Waiting a few years to start your family may give you some unexpected benefits: Women who are able to give birth after age 33 tend to live longer than those who stopped having children before age 30, according to a study from the Boston University School of Medicine.
"Of course this does not mean women should wait to have children at older ages in order to improve their own chances of living longer," says study co-author Thomas Perls, M.D., professor of medicine at Boston University School of Medicine. "The age at last childbirth can be a rate of aging indicator. The natural ability to have a child at an older age likely indicates that a woman's reproductive system is aging slowly, and therefore so is the rest of her body."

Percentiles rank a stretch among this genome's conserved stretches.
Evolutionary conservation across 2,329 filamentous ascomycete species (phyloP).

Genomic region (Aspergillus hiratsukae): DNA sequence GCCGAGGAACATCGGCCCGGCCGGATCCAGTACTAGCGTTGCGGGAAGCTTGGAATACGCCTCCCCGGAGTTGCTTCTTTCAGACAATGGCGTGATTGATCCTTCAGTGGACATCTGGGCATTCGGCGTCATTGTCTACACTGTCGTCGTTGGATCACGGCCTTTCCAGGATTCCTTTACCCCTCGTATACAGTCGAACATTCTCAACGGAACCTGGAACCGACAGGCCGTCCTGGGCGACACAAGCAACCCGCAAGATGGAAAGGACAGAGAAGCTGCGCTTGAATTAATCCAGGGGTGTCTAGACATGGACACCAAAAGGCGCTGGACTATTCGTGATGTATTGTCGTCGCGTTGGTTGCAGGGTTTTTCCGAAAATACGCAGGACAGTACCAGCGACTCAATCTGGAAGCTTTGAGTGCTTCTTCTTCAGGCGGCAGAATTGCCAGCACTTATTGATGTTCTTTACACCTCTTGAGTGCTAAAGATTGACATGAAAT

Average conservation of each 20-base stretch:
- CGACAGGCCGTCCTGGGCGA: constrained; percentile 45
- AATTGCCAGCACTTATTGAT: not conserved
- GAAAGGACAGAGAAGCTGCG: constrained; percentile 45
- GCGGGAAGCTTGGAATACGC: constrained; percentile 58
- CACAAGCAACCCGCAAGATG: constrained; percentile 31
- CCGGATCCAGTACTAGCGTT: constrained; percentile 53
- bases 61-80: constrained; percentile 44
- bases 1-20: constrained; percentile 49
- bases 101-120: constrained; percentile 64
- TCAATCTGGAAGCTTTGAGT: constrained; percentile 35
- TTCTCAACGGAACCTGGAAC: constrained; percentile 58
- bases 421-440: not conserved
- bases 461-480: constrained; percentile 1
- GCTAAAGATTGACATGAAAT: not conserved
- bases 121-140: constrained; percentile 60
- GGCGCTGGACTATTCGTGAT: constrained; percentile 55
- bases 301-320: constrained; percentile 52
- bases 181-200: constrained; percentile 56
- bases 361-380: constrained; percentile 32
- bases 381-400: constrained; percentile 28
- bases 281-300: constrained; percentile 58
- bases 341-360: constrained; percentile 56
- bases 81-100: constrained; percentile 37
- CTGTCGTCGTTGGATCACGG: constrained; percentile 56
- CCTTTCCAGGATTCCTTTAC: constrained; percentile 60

The study, published in the journal Menopause, did not prove causation, but it did find that women who gave birth after age 33 had twice the odds of living to 95 years or older than those who had their last child by age 29.
Researchers said the link exists because gene variations that enable women to have babies by natural means at a later age may also be tied to living longer lives. "If a woman has those variants, she is able to reproduce and bear children for a longer period of time, increasing her chances of passing down those genes to the next generation," says Perls.
Previous research has turned up similar results to this one. An earlier study from the New England Centenarian Study found that women who had children after age 40 were four times more likely to live to be 100 years old than women who had their last child at a younger age.
More research is still needed, says Perls. The information found in this study shows the importance of research about genetic influences and reproductive fitness, because these trends can affect susceptibility to age-related disease.